I called her name but she didn’t move. When I tried to extend my arm to reach her, another bullet was fired, and I had to stay hiding behind a tree.
That tree saved my life, as it was the only thing obstructing the soldiers’ view of me.
“Stay back, stay back!” my colleagues shouted, as bullets flew every time I tried to check Shireen’s pulse.
Out of nowhere a camp resident managed to get to us with a car from an alleyway out of range from the Israeli soldiers. He quickly pulled me and Shireen’s body in and drove us to the hospital.
World Mourns Shireen Abu Akleh
The killing of prominent Palestinian journalist Shireen Abu Akleh at the hands of Israeli forces triggered an outpouring of condemnation and condolences.
UN human rights chief Michelle Bachelet said she was ‘appalled’, and added that ‘impunity must end’.
UN Spacial Coordinator for the Middle East also addressed the murder. “I strongly condemn the killing of Al-Jazeera’s reporter, Shireen Abu Akleh, who was shot with live fire this morning while covering an Israeli security forces’ operation in Jenin … I call for an immediate and thorough investigation and for those responsible to be held accountable. Media workers should never be targeted.” UN Special Coordinator for the Middle East Peace Process Tor Wennesland said.
The European Union also expressed its shock. We are deeply shocked by the killing of AlJazeera journalist Shireen Abu Akleh who was reporting on ISF incursions in Jenin. We express our deepest condolences to her family and call for a swift and independent investigation to bring the perpetrators to justice,” EU Arabic spokesperson for MENA Luis Miguel Bueno said.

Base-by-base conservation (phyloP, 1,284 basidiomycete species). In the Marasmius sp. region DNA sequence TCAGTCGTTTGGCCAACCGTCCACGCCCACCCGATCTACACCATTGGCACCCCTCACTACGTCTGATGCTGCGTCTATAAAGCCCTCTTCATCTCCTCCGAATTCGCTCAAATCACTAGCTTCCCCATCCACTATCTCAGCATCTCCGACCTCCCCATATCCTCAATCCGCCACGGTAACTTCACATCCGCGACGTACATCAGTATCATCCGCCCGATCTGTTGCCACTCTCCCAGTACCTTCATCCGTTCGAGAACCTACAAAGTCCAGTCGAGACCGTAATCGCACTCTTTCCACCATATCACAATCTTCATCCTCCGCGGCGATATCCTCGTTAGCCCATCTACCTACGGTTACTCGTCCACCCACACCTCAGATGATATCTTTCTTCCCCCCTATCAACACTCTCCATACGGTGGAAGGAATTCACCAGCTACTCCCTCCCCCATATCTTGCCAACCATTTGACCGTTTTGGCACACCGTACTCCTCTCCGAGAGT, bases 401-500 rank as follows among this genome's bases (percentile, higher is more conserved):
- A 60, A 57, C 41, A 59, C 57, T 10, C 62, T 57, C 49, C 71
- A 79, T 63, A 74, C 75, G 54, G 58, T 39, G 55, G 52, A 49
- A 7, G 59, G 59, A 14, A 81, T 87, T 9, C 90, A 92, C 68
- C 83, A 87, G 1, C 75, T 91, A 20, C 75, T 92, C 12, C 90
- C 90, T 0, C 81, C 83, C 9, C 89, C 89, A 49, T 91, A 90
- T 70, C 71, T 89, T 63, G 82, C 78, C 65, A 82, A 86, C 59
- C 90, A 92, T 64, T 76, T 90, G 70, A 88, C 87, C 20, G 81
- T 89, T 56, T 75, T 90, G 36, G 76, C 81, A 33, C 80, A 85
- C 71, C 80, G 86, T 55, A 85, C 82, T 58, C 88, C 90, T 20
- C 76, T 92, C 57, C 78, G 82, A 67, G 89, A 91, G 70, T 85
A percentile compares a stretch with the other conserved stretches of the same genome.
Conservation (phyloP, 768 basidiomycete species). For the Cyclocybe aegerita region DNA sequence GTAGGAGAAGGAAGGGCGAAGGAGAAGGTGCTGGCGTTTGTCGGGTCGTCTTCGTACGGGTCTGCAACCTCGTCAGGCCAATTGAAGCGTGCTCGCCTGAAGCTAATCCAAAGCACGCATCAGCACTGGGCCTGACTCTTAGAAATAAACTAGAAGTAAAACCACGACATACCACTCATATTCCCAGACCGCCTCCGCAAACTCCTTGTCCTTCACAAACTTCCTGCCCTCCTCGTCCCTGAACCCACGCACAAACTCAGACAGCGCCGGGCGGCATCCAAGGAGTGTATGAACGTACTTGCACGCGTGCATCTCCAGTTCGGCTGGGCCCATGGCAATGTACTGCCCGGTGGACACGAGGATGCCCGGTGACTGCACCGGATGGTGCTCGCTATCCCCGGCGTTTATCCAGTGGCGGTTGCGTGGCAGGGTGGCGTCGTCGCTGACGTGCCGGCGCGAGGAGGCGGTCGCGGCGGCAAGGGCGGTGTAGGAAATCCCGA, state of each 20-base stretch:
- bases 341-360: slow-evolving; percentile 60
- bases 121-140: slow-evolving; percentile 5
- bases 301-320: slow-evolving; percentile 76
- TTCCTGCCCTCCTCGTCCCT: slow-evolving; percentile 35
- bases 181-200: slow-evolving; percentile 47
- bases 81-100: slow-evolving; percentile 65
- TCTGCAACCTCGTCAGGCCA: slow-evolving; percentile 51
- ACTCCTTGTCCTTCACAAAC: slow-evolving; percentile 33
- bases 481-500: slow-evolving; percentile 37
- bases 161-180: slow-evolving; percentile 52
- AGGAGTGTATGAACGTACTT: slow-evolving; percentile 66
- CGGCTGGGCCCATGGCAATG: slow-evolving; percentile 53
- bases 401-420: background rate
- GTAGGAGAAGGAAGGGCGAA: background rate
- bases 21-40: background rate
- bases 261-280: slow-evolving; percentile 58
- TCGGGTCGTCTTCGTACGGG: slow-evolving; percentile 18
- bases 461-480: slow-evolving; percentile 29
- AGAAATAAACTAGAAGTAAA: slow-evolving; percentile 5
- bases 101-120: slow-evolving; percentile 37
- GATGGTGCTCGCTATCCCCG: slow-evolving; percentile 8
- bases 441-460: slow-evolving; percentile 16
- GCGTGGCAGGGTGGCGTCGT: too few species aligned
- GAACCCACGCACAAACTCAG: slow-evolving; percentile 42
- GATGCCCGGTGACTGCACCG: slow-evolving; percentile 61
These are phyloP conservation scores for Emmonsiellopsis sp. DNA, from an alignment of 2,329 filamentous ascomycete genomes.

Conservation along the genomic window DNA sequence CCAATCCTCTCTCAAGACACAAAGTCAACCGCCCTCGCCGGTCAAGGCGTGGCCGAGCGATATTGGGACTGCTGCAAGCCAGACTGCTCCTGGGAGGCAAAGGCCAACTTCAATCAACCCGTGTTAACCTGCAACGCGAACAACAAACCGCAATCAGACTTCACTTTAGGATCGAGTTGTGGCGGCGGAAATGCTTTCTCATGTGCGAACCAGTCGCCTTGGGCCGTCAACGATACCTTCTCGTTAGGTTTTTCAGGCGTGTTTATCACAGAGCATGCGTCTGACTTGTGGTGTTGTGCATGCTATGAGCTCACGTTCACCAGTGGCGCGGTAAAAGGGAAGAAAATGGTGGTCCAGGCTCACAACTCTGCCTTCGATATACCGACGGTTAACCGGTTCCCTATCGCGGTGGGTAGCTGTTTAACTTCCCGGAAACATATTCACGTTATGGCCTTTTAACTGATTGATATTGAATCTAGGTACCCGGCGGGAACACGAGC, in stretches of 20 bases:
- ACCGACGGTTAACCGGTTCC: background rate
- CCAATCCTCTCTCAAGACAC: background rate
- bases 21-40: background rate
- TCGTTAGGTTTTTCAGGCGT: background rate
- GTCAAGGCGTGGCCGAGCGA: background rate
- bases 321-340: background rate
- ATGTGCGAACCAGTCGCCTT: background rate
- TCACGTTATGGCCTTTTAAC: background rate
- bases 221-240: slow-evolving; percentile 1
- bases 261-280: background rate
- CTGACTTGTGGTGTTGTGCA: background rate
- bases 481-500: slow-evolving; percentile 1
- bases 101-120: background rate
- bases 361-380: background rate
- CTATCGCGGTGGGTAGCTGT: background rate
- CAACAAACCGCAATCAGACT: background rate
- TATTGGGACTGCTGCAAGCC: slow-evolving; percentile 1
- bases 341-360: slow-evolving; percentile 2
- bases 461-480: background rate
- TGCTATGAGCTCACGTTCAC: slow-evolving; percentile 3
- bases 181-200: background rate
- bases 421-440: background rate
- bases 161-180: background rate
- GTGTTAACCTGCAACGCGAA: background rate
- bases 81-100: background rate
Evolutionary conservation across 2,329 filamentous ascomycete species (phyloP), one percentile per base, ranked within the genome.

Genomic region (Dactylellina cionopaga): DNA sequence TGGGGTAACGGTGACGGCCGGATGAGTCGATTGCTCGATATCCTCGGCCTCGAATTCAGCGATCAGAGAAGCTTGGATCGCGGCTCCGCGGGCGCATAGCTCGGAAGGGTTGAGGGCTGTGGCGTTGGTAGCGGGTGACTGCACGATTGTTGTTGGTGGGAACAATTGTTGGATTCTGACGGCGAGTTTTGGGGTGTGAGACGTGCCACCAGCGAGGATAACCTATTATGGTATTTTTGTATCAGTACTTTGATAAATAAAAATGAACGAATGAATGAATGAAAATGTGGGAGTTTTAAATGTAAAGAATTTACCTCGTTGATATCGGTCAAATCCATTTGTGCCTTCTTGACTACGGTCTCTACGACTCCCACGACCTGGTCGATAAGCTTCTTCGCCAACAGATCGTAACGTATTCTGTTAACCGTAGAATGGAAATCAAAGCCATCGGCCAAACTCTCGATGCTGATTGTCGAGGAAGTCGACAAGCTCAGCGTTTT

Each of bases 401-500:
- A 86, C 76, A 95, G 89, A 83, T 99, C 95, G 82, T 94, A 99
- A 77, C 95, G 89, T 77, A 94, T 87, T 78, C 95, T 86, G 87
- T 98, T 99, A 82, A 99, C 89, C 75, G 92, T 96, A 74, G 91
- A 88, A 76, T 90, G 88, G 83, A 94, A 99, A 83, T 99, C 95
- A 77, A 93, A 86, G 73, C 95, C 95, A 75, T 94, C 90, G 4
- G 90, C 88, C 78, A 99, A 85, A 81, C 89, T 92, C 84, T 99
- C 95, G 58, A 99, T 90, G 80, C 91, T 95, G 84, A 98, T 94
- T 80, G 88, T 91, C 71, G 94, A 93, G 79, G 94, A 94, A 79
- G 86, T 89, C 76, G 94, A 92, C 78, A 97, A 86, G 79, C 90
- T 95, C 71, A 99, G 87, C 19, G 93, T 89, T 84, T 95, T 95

Human rights groups also condemned the brutal killing. Amnesty International said the killing was ‘a bloody reminder of the deadly system in which Israel locks Palestinians’.
Human Rights Watch said the killing was part of a systematic approach by Israel towards journalists covering the occupation.
“It’s, of course, not a one-off event. We know that Israeli forces systematically have used excessive force. This is an event that needs to be understood in the context of this systemic practice and the killings of many other Palestinian journalists.” said Omar Shakir, Israel and Palestine director for Human Rights Watch.